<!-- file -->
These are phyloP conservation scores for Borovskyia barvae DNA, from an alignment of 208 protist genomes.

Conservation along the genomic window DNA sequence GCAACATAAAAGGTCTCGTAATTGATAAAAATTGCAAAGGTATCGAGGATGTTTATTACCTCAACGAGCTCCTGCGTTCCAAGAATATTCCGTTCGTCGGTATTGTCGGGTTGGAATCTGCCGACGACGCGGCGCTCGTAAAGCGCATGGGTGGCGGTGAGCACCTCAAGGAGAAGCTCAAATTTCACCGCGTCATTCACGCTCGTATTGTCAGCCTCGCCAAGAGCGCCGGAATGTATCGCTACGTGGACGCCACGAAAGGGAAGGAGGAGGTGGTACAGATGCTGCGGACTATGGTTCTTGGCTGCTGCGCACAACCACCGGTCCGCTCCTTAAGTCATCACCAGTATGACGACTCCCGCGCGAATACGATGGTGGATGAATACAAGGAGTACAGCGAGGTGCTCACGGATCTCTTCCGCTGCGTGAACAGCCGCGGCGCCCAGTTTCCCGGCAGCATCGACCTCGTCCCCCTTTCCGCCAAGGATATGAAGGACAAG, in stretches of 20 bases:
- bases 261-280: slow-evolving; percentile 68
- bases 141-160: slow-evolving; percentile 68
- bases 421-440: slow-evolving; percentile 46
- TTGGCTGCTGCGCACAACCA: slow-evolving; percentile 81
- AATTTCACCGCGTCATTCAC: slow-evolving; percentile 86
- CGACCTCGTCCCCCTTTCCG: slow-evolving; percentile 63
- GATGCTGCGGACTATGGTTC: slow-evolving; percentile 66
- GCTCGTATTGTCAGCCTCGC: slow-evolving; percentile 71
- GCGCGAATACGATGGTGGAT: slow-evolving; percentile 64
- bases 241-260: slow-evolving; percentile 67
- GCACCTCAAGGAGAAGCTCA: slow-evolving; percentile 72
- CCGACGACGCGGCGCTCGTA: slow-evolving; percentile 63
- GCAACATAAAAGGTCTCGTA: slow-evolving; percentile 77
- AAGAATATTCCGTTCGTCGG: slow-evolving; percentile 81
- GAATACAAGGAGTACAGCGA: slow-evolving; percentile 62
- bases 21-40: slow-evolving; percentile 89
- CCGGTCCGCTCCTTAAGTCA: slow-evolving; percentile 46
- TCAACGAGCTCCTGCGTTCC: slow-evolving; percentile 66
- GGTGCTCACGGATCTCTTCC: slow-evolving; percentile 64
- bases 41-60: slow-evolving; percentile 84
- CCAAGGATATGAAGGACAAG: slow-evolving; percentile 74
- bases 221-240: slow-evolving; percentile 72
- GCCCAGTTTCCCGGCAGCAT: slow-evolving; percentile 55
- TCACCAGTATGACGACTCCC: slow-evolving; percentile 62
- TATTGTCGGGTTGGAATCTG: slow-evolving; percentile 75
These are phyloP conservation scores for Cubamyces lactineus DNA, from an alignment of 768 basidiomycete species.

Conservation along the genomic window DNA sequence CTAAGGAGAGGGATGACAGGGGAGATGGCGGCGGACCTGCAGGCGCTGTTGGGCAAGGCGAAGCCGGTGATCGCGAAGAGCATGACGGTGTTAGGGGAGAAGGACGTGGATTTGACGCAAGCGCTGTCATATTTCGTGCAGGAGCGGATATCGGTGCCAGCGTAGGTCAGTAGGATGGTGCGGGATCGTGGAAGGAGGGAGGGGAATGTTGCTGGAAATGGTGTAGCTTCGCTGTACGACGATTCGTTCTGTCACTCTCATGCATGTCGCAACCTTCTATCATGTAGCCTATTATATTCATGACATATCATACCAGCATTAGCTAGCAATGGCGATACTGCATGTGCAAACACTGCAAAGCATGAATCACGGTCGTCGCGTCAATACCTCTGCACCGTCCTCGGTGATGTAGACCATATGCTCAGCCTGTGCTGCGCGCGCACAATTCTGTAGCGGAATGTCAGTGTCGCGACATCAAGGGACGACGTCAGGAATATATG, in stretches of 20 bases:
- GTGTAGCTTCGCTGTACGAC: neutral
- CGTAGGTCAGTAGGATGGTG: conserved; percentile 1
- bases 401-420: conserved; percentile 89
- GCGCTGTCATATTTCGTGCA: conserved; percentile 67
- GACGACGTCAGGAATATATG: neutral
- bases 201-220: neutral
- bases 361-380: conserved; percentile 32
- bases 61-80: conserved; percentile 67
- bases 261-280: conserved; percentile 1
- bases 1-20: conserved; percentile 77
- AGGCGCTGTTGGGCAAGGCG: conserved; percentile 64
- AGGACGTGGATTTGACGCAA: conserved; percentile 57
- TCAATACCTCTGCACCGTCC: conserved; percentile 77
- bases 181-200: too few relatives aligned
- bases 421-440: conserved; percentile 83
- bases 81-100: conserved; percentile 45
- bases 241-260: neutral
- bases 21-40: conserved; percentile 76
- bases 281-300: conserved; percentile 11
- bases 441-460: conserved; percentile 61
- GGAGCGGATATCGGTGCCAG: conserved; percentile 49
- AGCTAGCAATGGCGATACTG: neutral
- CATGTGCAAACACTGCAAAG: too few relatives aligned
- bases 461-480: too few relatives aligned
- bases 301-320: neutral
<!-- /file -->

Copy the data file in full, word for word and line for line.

These are phyloP conservation scores for Borovskyia barvae DNA, from an alignment of 208 protist genomes.

Conservation along the genomic window DNA sequence GCAACATAAAAGGTCTCGTAATTGATAAAAATTGCAAAGGTATCGAGGATGTTTATTACCTCAACGAGCTCCTGCGTTCCAAGAATATTCCGTTCGTCGGTATTGTCGGGTTGGAATCTGCCGACGACGCGGCGCTCGTAAAGCGCATGGGTGGCGGTGAGCACCTCAAGGAGAAGCTCAAATTTCACCGCGTCATTCACGCTCGTATTGTCAGCCTCGCCAAGAGCGCCGGAATGTATCGCTACGTGGACGCCACGAAAGGGAAGGAGGAGGTGGTACAGATGCTGCGGACTATGGTTCTTGGCTGCTGCGCACAACCACCGGTCCGCTCCTTAAGTCATCACCAGTATGACGACTCCCGCGCGAATACGATGGTGGATGAATACAAGGAGTACAGCGAGGTGCTCACGGATCTCTTCCGCTGCGTGAACAGCCGCGGCGCCCAGTTTCCCGGCAGCATCGACCTCGTCCCCCTTTCCGCCAAGGATATGAAGGACAAG, in stretches of 20 bases:
- bases 261-280: slow-evolving; percentile 68
- bases 141-160: slow-evolving; percentile 68
- bases 421-440: slow-evolving; percentile 46
- TTGGCTGCTGCGCACAACCA: slow-evolving; percentile 81
- AATTTCACCGCGTCATTCAC: slow-evolving; percentile 86
- CGACCTCGTCCCCCTTTCCG: slow-evolving; percentile 63
- GATGCTGCGGACTATGGTTC: slow-evolving; percentile 66
- GCTCGTATTGTCAGCCTCGC: slow-evolving; percentile 71
- GCGCGAATACGATGGTGGAT: slow-evolving; percentile 64
- bases 241-260: slow-evolving; percentile 67
- GCACCTCAAGGAGAAGCTCA: slow-evolving; percentile 72
- CCGACGACGCGGCGCTCGTA: slow-evolving; percentile 63
- GCAACATAAAAGGTCTCGTA: slow-evolving; percentile 77
- AAGAATATTCCGTTCGTCGG: slow-evolving; percentile 81
- GAATACAAGGAGTACAGCGA: slow-evolving; percentile 62
- bases 21-40: slow-evolving; percentile 89
- CCGGTCCGCTCCTTAAGTCA: slow-evolving; percentile 46
- TCAACGAGCTCCTGCGTTCC: slow-evolving; percentile 66
- GGTGCTCACGGATCTCTTCC: slow-evolving; percentile 64
- bases 41-60: slow-evolving; percentile 84
- CCAAGGATATGAAGGACAAG: slow-evolving; percentile 74
- bases 221-240: slow-evolving; percentile 72
- GCCCAGTTTCCCGGCAGCAT: slow-evolving; percentile 55
- TCACCAGTATGACGACTCCC: slow-evolving; percentile 62
- TATTGTCGGGTTGGAATCTG: slow-evolving; percentile 75
These are phyloP conservation scores for Cubamyces lactineus DNA, from an alignment of 768 basidiomycete species.

Conservation along the genomic window DNA sequence CTAAGGAGAGGGATGACAGGGGAGATGGCGGCGGACCTGCAGGCGCTGTTGGGCAAGGCGAAGCCGGTGATCGCGAAGAGCATGACGGTGTTAGGGGAGAAGGACGTGGATTTGACGCAAGCGCTGTCATATTTCGTGCAGGAGCGGATATCGGTGCCAGCGTAGGTCAGTAGGATGGTGCGGGATCGTGGAAGGAGGGAGGGGAATGTTGCTGGAAATGGTGTAGCTTCGCTGTACGACGATTCGTTCTGTCACTCTCATGCATGTCGCAACCTTCTATCATGTAGCCTATTATATTCATGACATATCATACCAGCATTAGCTAGCAATGGCGATACTGCATGTGCAAACACTGCAAAGCATGAATCACGGTCGTCGCGTCAATACCTCTGCACCGTCCTCGGTGATGTAGACCATATGCTCAGCCTGTGCTGCGCGCGCACAATTCTGTAGCGGAATGTCAGTGTCGCGACATCAAGGGACGACGTCAGGAATATATG, in stretches of 20 bases:
- GTGTAGCTTCGCTGTACGAC: neutral
- CGTAGGTCAGTAGGATGGTG: conserved; percentile 1
- bases 401-420: conserved; percentile 89
- GCGCTGTCATATTTCGTGCA: conserved; percentile 67
- GACGACGTCAGGAATATATG: neutral
- bases 201-220: neutral
- bases 361-380: conserved; percentile 32
- bases 61-80: conserved; percentile 67
- bases 261-280: conserved; percentile 1
- bases 1-20: conserved; percentile 77
- AGGCGCTGTTGGGCAAGGCG: conserved; percentile 64
- AGGACGTGGATTTGACGCAA: conserved; percentile 57
- TCAATACCTCTGCACCGTCC: conserved; percentile 77
- bases 181-200: too few relatives aligned
- bases 421-440: conserved; percentile 83
- bases 81-100: conserved; percentile 45
- bases 241-260: neutral
- bases 21-40: conserved; percentile 76
- bases 281-300: conserved; percentile 11
- bases 441-460: conserved; percentile 61
- GGAGCGGATATCGGTGCCAG: conserved; percentile 49
- AGCTAGCAATGGCGATACTG: neutral
- CATGTGCAAACACTGCAAAG: too few relatives aligned
- bases 461-480: too few relatives aligned
- bases 301-320: neutral